Rijo literally shines on one of Pinnacle's parallels with a Dufex pattern, the beacon of the Pinnacle pyramid illuminating the entire scene. If baseball cards existed during the Renaissance, they'd probably look something like that.

Munnatawket Custom #100 Ichiro Suzuki
One of the items I put pretty high in my draft selection was a small stack of custom Munnatawket Minis. I've received a few of these before, and Nachos Grande is typically involved, another Reds fan.

Card #100 is obviously a recent creation, as Ichiro has only been a Marlin since 2015. There's really no player-specific information on the back, but I continue to be impressed at the quality of these custom minis.

Munnatawket Custom #20 Mr. Met
This set even has mascots. Dinger's probably too obscure to appear in this small set, but Mr. Met gives it two thumbs up. By the way, you've heard the song, right? It's a little surprising he isn't an apple, but I'm sure that decision was made long ago.

Munnatawket Custom #32 Hunter Pence
Buster Posey's Good Friend (tm) even makes an appearance on a custom card, and this time it's as a Giant. That looks like the 2012 Champions patch on his sleeve, so I'm guessing this card came before Ichiro's. But Pence was probably buddies with Posey by then.

Serial numbered cards, 1990s parallels, and custom minis. What could be left?

1962 Topps #46 Jack Baldschun (RC)

The older cards I got weren't of players pictured on the Reds (or even the Redlegs, as old as one of these was), but still some great additions. I must admit that I've never heard of Jack Baldschun. The back of the card says plenty about his performance as a relief pitcher, and his cartoon mentions that he appeared in eight straight games out of the bullpen in 1961. The centering isn't great, but it's in really good shape otherwise, and will go well with my other 1962 cards, which remains my most complete vintage set at about seven cards. So I have a long way to go if I want to get that one out of the way.

At least the Mantle is off the list.

1958 Topps #409 Frank Thomas
Even older is this 1958 card of Frank Thomas. No, not the Hall of Famer that appeared in almost every insert set of the 1990s, but rather the third baseman that played for teams all over the National League, including the inaugural New York Mets. I believe this is my sixth-oldest card, and though it's in pretty rough shape, the thing is almost sixty years old. I might even stick it in a binder, since there's not much point in putting it in a toploader at this point.

In looking this card up on Beckett, the more recent Frank Thomas, aka The Big Hurt, was also given card #409 in the related 2007 Topps Heritage set. Obviously not a coincidence, but a nice nod back to the past set (unlike those infuriating short prints).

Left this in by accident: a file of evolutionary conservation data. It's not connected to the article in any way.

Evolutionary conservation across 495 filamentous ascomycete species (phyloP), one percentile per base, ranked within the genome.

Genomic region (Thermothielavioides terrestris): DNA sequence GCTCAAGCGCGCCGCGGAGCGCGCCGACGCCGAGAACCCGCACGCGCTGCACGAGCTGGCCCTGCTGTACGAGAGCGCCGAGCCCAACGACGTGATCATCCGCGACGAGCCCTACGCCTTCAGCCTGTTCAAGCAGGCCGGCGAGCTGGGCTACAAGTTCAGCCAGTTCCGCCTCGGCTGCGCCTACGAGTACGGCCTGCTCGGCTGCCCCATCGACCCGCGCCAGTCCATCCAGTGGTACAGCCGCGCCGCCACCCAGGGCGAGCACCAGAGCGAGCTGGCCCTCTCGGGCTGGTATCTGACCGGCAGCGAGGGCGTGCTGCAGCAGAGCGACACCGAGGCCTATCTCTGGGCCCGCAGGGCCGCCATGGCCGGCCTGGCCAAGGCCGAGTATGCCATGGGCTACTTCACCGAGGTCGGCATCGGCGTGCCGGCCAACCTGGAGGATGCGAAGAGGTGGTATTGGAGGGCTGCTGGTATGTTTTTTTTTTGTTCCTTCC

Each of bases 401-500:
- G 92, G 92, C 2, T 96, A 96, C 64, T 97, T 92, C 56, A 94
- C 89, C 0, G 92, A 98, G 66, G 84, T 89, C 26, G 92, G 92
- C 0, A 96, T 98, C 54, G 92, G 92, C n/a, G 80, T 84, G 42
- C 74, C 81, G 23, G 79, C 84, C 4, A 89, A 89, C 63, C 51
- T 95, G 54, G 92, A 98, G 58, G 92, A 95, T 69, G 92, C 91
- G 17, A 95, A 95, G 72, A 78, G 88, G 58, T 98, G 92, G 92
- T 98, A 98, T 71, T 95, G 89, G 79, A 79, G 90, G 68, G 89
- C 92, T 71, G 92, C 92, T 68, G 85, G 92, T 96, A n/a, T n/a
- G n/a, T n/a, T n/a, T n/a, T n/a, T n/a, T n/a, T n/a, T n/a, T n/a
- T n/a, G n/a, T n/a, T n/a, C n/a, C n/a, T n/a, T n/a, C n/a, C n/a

1975 Topps #204 Frank Robinson / Roberto Clemente MVP
Finally this is the card I spent my highest draft pick on that I ended up getting. That two-color design is a dead giveaway for the epic 1975 Topps set, and it features each league's MVPs from 1966, Frank Robinson and Roberto Clemente, both Hall-of-Famers.

We've all seen Topps push their Anniversary cards on us pretty strongly, 40 years in 1991, 50 years in 2001, and the ubiquitous Diamond Anniversary celebration in 2011. 1975 marked Topps' 25th anniversary, and while I never really thought of that before since this was long before my collecting career began, Topps has clearly always been pretty big on their anniversaries. They're really celebrating their 25th set rather than 25th anniversary (depends how you count it, I guess).

This was just a couple years after Clemente's tragic death in 1972, so Topps saw fit to honor his and Robinson's accomplishments with this dual-player card. 1966 marked Robinson's second MVP award, who remains the only player to win it in both leagues. He won the Triple Crown, something only Carl Yastrzemski and Miguel Cabrera have done since. And the Orioles were World Series champs that year.

Clemente had a pretty good year himself, ranking near the top of the leaderboard in RBIs, hits, triples, and average. There is a very slight error on this card, saying that Clemente played in "all" 154 Pirates games. Clemente did indeed play in 154 games in 1966, but MLB moved to a 162-game schedule in the early 1960s as part of expansion. So while the game count is correct, he must have sat out eight games. The 162-game season was still a new development in 1975, about as new as our concept of the All-Star Game winner having home field advantage in the World Series. Especially when viewed through the lens of 1966, it's an understandable mistake.

It's fun to win contests! Especially when there are five winners and you're not shut out when you're randomized to #4. Thanks to Reds Cardboard for running the contest!

1 comment:

  1. Man - some nice cardboard in that draft, especially the vintage.

    And yes - the Munnatawket customs are some of the nicest around. Jealous of that Ichiro. But no - I will not trade it for my Kate Upton.